Foreign financing soars by 27 times
Foreign economic assistance reached $2.89 billion in July, up 1,454 percent from $185.6 million in July last year, according to the Finance Ministry’s Economic Affairs Division.
As part of the $3bn Standby Arrangement (SBA), the International Monetary Fund released $1.2bn on July 13 and the United Arab Emirates released $1bn, which are separately accounted for by the State Bank of Pakistan.
Most foreign loans reported by the Economic Affairs Division came from Saudi Arabia’s time deposit, followed by a $508m guaranteed loan to Pakistan Air Force from China National Aero-Technology Import and Export Corporation. Other inflows in July included $194m from multilateral agencies and $114m from bilateral lenders. Naya Pakistan Certificates brought in another $75 million from overseas Pakistanis.
In the budget for the current fiscal year, the government estimates about $17.62bn in foreign assistance, including $17.39bn in loans and $235m in grants. A total of $2.88 billion was disbursed in loans and $14.4 million was disbursed in grants in July.
The $2.89bn inflows included $2.08bn in budgetary support and $640m in project aid.
Due to the suspension of the IMF programme, the government budgeted $22.8bn in foreign assistance for the previous fiscal year (2022-23), but only managed to materialize $10.8bn of it throughout the year – 46 percent of the target. Foreign exchange reserves were depleted as a result of this slippage of $11.8bn.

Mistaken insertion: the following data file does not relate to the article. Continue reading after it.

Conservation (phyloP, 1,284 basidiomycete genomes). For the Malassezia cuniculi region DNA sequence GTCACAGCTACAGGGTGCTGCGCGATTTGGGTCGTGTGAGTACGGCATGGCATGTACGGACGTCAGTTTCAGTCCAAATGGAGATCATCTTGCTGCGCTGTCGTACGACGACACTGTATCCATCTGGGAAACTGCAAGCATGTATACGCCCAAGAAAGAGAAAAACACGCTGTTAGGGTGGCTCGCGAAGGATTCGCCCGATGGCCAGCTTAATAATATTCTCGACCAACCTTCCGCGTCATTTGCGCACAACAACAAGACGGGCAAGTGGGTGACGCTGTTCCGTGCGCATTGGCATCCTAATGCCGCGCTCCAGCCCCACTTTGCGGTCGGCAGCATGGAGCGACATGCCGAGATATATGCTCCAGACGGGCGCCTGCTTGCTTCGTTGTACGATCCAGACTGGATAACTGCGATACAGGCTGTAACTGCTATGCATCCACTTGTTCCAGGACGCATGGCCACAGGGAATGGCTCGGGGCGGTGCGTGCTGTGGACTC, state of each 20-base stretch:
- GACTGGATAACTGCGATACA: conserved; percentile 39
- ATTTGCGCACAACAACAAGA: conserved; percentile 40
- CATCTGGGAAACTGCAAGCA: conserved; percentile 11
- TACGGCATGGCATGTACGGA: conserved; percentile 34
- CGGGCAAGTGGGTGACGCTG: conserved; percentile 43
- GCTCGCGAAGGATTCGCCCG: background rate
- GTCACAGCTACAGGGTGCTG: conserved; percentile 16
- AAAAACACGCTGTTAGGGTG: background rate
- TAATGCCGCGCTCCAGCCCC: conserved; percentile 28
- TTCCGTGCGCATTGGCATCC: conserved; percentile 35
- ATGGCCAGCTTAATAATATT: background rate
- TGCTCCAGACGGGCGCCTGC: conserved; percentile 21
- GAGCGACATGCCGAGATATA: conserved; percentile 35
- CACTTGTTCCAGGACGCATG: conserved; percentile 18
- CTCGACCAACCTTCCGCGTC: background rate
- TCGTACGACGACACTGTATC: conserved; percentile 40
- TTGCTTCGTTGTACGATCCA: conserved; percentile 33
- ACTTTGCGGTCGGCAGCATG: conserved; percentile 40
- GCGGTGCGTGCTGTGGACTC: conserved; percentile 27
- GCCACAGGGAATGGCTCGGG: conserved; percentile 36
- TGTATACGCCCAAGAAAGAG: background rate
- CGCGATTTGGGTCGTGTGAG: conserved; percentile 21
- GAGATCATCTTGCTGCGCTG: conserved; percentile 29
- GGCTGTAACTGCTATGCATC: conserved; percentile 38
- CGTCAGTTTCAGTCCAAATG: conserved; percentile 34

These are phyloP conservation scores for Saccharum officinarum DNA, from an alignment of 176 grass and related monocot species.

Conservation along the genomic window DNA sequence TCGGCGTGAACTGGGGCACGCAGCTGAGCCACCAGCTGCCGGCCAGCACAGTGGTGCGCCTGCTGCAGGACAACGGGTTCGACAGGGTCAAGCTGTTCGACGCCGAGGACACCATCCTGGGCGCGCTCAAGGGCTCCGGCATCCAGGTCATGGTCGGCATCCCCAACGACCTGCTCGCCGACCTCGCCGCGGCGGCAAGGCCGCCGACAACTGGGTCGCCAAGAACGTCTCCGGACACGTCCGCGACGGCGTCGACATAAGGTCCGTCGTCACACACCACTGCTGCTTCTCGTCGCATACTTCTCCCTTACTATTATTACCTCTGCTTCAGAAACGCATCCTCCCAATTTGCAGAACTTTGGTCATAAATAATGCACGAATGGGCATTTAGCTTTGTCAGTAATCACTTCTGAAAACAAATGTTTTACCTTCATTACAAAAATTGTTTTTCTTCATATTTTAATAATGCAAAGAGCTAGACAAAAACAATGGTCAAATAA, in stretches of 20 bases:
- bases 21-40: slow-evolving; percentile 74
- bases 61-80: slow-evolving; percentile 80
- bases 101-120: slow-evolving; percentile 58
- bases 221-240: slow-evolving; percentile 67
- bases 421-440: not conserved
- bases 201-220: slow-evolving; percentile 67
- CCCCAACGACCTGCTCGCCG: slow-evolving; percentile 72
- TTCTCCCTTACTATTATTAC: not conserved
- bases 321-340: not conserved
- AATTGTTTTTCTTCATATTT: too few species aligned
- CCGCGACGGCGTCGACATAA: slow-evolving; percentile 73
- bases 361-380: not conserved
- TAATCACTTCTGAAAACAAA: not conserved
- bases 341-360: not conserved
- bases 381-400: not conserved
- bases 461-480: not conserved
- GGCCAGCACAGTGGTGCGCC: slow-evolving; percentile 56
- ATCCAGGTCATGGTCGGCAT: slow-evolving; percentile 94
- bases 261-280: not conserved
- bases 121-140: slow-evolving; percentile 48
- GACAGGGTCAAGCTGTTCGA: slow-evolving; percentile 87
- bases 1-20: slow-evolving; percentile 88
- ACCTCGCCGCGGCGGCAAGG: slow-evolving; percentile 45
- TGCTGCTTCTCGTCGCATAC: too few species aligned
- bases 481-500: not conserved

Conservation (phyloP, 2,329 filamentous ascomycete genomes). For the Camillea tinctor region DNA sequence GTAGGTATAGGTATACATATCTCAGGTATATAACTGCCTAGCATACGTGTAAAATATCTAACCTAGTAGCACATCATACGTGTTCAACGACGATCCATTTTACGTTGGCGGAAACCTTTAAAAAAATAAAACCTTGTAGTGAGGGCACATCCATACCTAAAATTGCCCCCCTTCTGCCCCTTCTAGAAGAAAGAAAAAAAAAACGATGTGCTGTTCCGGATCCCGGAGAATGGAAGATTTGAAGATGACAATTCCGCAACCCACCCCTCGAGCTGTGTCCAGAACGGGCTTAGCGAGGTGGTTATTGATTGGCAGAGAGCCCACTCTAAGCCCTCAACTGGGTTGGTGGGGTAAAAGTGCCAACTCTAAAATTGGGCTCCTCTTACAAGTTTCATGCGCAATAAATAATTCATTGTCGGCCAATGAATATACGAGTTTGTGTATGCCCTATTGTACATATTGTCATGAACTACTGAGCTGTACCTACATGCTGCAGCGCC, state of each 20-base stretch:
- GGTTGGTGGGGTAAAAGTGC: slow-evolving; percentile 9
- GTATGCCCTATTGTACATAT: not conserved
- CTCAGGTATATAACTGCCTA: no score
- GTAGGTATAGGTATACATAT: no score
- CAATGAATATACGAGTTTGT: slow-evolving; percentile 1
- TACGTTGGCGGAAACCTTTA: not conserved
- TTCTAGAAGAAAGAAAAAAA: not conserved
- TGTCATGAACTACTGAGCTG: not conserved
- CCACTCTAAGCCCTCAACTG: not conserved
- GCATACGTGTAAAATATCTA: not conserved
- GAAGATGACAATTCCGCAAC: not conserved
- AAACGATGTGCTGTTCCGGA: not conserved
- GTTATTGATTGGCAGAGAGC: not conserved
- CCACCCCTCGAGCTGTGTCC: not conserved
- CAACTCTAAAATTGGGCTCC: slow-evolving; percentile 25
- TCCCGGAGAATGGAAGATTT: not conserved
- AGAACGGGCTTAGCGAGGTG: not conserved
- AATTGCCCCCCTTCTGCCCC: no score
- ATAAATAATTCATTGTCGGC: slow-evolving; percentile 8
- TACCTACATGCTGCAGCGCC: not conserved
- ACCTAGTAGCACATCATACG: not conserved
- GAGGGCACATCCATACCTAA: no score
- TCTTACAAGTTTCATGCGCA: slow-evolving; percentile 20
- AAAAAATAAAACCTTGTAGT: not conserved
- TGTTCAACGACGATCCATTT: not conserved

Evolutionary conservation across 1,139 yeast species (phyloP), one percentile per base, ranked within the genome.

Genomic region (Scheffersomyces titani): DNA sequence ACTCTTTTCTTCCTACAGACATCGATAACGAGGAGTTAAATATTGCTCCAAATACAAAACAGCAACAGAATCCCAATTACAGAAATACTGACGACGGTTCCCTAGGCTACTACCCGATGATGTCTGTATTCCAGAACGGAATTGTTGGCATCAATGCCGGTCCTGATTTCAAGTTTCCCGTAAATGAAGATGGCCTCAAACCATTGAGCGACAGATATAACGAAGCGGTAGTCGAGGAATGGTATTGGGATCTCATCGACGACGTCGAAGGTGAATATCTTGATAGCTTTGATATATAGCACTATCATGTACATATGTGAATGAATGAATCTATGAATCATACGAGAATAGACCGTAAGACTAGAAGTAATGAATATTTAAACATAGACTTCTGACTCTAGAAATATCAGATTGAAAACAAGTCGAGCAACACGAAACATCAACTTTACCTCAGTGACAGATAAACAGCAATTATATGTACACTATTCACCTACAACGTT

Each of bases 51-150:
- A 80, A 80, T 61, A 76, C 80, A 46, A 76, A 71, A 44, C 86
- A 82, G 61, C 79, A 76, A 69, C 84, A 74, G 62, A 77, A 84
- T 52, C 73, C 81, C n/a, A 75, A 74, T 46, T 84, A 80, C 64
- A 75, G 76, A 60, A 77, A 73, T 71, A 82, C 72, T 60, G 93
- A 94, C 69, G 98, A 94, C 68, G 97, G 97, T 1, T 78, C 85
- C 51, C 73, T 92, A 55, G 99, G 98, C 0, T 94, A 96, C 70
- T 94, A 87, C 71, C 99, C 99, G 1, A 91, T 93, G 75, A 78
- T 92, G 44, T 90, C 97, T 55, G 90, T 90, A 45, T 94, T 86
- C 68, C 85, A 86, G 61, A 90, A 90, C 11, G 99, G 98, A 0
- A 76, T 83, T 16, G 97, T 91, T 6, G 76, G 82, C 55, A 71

Due to this, the country’s total external public debt decreased slightly to $85.2bn by the end of March this year from $86.56bn by the end of 2022, the Economic Affairs Division reported in its January-March quarterly report.
A total of $85.18bn of the government’s external debt is owed to multilateral and bilateral development partners, including the IMF, which means more than three-quarters of the debt is on concessional terms.
Moreover, 16 percent (or $13.5 billion) of the total external public debt came from international capital markets and foreign commercial banks, and 7 percent ($7 billion) came from friendly countries.
During July-March, net transfers to the government were negative by $3.349 billion, meaning the government had to pay more than it acquired.
In particular, the government acquired $900m in loans from foreign commercial banks during July-March and repaid $4.542bn. Despite the decline in net transfers from multilateral development partners, net transfers from multilateral development partners grew by $1.468bn, reflecting an improvement in the composition of external public debt since multilateral development partner funds are concessional and have a longer maturity.
During July-March, the government paid $12.92bn for debt servicing on external public loans. There was a principal repayment of $10.84 billion and an interest repayment of $2.09 billion.
Last year, the government paid $9.44bn, including $8.14bn in principal repayments and $1.3bn in interest payments.